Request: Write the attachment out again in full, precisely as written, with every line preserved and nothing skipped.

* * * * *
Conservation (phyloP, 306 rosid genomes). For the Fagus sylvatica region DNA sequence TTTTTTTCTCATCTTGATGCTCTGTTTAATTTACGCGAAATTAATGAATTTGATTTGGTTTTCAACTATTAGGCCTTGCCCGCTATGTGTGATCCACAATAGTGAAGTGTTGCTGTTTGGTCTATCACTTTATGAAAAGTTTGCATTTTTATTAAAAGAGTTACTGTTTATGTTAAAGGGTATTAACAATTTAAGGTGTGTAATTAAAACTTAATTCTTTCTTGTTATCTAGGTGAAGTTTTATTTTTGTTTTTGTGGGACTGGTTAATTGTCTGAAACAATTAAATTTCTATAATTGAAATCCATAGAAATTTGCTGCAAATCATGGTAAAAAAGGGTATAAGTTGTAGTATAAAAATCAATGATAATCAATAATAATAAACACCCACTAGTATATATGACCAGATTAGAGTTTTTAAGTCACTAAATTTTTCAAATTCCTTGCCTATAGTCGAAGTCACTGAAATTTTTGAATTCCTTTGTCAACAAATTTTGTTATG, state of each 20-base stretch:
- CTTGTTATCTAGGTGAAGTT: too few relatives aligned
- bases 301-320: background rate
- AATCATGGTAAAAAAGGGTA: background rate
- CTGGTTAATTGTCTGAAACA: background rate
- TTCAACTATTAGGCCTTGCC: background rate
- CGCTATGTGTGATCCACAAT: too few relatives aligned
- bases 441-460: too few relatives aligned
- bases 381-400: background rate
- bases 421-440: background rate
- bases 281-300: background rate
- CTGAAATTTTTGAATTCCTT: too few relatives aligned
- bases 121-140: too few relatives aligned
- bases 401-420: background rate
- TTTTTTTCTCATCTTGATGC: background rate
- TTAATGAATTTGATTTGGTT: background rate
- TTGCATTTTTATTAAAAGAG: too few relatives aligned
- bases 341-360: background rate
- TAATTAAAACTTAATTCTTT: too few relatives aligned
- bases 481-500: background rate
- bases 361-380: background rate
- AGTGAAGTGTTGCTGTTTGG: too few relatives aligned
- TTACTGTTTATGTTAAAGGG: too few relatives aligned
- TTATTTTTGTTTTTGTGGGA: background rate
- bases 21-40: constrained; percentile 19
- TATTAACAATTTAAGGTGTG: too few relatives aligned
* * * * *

Conservation (phyloP, 306 rosid genomes). For the Fagus sylvatica region DNA sequence TTTTTTTCTCATCTTGATGCTCTGTTTAATTTACGCGAAATTAATGAATTTGATTTGGTTTTCAACTATTAGGCCTTGCCCGCTATGTGTGATCCACAATAGTGAAGTGTTGCTGTTTGGTCTATCACTTTATGAAAAGTTTGCATTTTTATTAAAAGAGTTACTGTTTATGTTAAAGGGTATTAACAATTTAAGGTGTGTAATTAAAACTTAATTCTTTCTTGTTATCTAGGTGAAGTTTTATTTTTGTTTTTGTGGGACTGGTTAATTGTCTGAAACAATTAAATTTCTATAATTGAAATCCATAGAAATTTGCTGCAAATCATGGTAAAAAAGGGTATAAGTTGTAGTATAAAAATCAATGATAATCAATAATAATAAACACCCACTAGTATATATGACCAGATTAGAGTTTTTAAGTCACTAAATTTTTCAAATTCCTTGCCTATAGTCGAAGTCACTGAAATTTTTGAATTCCTTTGTCAACAAATTTTGTTATG, state of each 20-base stretch:
- CTTGTTATCTAGGTGAAGTT: too few relatives aligned
- bases 301-320: background rate
- AATCATGGTAAAAAAGGGTA: background rate
- CTGGTTAATTGTCTGAAACA: background rate
- TTCAACTATTAGGCCTTGCC: background rate
- CGCTATGTGTGATCCACAAT: too few relatives aligned
- bases 441-460: too few relatives aligned
- bases 381-400: background rate
- bases 421-440: background rate
- bases 281-300: background rate
- CTGAAATTTTTGAATTCCTT: too few relatives aligned
- bases 121-140: too few relatives aligned
- bases 401-420: background rate
- TTTTTTTCTCATCTTGATGC: background rate
- TTAATGAATTTGATTTGGTT: background rate
- TTGCATTTTTATTAAAAGAG: too few relatives aligned
- bases 341-360: background rate
- TAATTAAAACTTAATTCTTT: too few relatives aligned
- bases 481-500: background rate
- bases 361-380: background rate
- AGTGAAGTGTTGCTGTTTGG: too few relatives aligned
- TTACTGTTTATGTTAAAGGG: too few relatives aligned
- TTATTTTTGTTTTTGTGGGA: background rate
- bases 21-40: constrained; percentile 19
- TATTAACAATTTAAGGTGTG: too few relatives aligned